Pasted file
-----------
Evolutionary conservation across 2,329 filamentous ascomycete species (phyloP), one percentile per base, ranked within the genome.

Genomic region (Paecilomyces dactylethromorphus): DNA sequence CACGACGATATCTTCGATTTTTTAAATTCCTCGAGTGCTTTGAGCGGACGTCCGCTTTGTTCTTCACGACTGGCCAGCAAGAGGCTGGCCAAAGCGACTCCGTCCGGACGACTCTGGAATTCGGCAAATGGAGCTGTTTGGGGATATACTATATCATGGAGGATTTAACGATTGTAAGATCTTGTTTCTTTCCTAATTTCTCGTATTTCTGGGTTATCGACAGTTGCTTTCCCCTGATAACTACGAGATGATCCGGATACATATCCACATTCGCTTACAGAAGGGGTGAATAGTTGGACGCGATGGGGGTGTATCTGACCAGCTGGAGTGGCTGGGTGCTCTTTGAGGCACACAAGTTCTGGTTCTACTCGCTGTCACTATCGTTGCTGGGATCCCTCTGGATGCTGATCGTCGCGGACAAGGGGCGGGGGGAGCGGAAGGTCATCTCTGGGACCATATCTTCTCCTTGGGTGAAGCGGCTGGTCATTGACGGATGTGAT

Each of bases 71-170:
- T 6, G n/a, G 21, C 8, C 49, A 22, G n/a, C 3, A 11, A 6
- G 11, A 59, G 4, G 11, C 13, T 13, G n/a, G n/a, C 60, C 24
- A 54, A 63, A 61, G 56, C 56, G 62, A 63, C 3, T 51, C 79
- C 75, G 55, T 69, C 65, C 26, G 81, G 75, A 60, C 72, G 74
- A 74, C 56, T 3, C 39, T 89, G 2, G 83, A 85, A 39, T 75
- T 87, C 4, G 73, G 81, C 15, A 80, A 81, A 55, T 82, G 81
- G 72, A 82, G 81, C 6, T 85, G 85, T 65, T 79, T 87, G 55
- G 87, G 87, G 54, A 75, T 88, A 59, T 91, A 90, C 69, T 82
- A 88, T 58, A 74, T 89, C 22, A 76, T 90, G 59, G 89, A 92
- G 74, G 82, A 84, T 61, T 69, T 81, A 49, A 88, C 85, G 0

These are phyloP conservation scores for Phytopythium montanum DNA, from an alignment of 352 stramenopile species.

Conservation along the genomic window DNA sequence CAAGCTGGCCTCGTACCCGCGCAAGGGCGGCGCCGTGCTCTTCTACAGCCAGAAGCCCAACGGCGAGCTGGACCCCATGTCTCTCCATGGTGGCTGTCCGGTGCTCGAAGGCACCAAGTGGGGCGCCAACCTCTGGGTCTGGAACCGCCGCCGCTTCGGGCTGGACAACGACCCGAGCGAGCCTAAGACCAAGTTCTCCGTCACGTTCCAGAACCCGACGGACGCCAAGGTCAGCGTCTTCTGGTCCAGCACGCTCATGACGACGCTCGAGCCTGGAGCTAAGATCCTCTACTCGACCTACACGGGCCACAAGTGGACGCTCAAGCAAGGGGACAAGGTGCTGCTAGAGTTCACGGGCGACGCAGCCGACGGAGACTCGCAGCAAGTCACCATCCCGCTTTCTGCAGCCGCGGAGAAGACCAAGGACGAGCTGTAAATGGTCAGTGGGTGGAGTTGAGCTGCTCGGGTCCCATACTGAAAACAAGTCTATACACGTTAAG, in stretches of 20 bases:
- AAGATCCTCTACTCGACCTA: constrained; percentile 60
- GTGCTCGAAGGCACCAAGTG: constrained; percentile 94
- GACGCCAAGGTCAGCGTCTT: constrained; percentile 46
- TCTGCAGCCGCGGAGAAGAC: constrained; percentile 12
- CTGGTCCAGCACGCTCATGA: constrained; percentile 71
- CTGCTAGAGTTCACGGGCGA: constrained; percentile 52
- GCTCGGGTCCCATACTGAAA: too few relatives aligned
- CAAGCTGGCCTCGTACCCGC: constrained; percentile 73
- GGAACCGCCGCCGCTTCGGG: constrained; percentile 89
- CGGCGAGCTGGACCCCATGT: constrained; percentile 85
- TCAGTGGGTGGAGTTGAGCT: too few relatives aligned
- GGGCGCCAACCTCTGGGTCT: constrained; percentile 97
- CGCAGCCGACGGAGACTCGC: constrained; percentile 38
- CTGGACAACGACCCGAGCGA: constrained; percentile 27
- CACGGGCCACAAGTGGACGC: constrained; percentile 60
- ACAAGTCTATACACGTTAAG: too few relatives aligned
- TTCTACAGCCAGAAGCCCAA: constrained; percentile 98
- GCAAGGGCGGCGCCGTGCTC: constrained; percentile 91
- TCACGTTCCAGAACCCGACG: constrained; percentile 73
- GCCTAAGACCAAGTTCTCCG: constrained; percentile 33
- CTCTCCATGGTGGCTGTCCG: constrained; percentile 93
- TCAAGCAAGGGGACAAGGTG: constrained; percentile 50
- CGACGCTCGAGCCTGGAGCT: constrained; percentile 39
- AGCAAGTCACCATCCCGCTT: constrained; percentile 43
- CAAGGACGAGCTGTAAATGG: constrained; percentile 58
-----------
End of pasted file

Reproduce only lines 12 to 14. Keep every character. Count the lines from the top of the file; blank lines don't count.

- A 88, T 58, A 74, T 89, C 22, A 76, T 90, G 59, G 89, A 92
- G 74, G 82, A 84, T 61, T 69, T 81, A 49, A 88, C 85, G 0

These are phyloP conservation scores for Phytopythium montanum DNA, from an alignment of 352 stramenopile species.